Full Item Description
A wind-catching cape is usually floor length, and the lining is always a shade of blue. Along the edge on the outside of the cape is a number of glyphs that say, in a language only known to air spirits and scholars, a number of things involving wrapping the wearer in a cloak of wind.
The first wind-catching cape was created by an ill-fated young mage. Talented but reckless, he dreamed of the freedom of flight. Watching birds, he began to understand how they rode the wind currents, and though his experience was limited, decided that he could replicate such an ability.
It is generally believed that he crashed into a hillside somewhere, for though his notes on the cape were found in his study, neither he nor the cape he created ever surfaced.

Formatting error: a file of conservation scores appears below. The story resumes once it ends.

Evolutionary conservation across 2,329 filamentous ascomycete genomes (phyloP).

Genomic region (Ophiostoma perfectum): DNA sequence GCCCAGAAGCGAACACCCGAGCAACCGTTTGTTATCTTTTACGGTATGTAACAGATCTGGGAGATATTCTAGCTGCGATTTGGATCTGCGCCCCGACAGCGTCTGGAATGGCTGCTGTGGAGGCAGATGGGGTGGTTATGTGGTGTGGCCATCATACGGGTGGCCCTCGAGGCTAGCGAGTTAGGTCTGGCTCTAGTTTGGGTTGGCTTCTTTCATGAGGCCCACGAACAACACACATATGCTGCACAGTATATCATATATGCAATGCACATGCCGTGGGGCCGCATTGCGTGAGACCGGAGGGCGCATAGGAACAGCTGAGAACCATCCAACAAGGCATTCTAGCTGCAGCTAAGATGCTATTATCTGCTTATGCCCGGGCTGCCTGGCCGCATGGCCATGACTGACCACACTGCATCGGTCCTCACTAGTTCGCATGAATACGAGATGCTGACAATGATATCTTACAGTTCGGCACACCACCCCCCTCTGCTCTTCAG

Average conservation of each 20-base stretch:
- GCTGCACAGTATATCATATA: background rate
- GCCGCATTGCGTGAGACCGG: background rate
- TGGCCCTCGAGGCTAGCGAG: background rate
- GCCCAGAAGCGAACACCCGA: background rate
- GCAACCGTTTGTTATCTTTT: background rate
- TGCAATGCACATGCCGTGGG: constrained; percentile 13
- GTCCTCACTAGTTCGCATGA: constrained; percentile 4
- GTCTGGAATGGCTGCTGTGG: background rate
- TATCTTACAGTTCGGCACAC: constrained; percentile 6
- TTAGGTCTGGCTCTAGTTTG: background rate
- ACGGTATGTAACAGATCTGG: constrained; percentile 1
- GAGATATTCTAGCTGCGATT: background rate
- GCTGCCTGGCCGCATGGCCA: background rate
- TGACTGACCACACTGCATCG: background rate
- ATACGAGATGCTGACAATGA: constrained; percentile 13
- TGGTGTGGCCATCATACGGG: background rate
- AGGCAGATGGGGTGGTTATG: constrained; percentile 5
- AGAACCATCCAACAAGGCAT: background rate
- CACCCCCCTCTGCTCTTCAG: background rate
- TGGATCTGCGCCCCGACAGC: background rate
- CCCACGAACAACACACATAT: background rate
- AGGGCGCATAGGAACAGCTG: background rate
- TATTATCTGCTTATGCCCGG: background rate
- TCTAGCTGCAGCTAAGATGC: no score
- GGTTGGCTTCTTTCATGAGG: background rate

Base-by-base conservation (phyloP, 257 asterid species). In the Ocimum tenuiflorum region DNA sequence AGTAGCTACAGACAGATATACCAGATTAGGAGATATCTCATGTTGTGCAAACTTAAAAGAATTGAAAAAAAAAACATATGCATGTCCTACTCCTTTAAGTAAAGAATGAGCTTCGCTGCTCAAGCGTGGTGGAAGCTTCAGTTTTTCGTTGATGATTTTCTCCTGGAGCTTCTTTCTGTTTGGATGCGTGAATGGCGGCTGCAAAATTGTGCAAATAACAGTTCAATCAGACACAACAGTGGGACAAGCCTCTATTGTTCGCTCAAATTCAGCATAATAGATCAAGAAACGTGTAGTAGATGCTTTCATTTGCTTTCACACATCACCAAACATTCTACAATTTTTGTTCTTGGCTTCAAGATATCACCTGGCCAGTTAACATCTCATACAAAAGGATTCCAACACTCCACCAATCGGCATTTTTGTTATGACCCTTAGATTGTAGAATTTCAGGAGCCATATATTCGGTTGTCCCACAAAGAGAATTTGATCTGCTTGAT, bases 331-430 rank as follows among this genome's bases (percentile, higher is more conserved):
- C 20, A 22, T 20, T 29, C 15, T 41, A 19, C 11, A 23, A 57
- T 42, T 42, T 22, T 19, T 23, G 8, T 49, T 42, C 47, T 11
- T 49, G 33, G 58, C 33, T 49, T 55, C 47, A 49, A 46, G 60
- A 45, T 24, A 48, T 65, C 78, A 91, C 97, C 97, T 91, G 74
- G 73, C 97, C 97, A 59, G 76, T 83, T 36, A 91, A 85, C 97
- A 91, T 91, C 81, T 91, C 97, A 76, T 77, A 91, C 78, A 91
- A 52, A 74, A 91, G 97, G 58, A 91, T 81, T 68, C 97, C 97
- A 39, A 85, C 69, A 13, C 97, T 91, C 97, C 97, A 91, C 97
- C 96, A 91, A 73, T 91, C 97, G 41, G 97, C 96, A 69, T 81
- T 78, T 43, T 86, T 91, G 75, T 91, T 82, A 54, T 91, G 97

Though his original designs have since been improved by more capable wizards, the cape remains finicky at best.
When the edges of the cape are grasped and held out, the wearer gains the ability to fly, with somewhat limited control. To get lift off, they either need considerable speed or a decently high ledge to drop off, but once in the air they can reduce speed a good amount. The slowest that one can go without dropping from the sky is roughly that of a fast run.
The problem with the cape is just how hard it is to steer or even control at all. The wearer will generally be pitching back and forth, spontaneously changing altitude and all in all having a rather stomach-turning time. Also, since the users hands are occupied keeping himself aloft, if they need to defend themselves they are restricted to using their feet. Now while a kick at cruising speed is definitely a thing to be feared, the force from the kick will often send the wearer spiraling away, losing a very large amount of altitude before being able to recover.
Travel by way of the cape does have its benefits though, such as the ability to travel at very high speeds, as well as being able to say "I just flew from ______, and boy are my arms tired!" and mean it for once.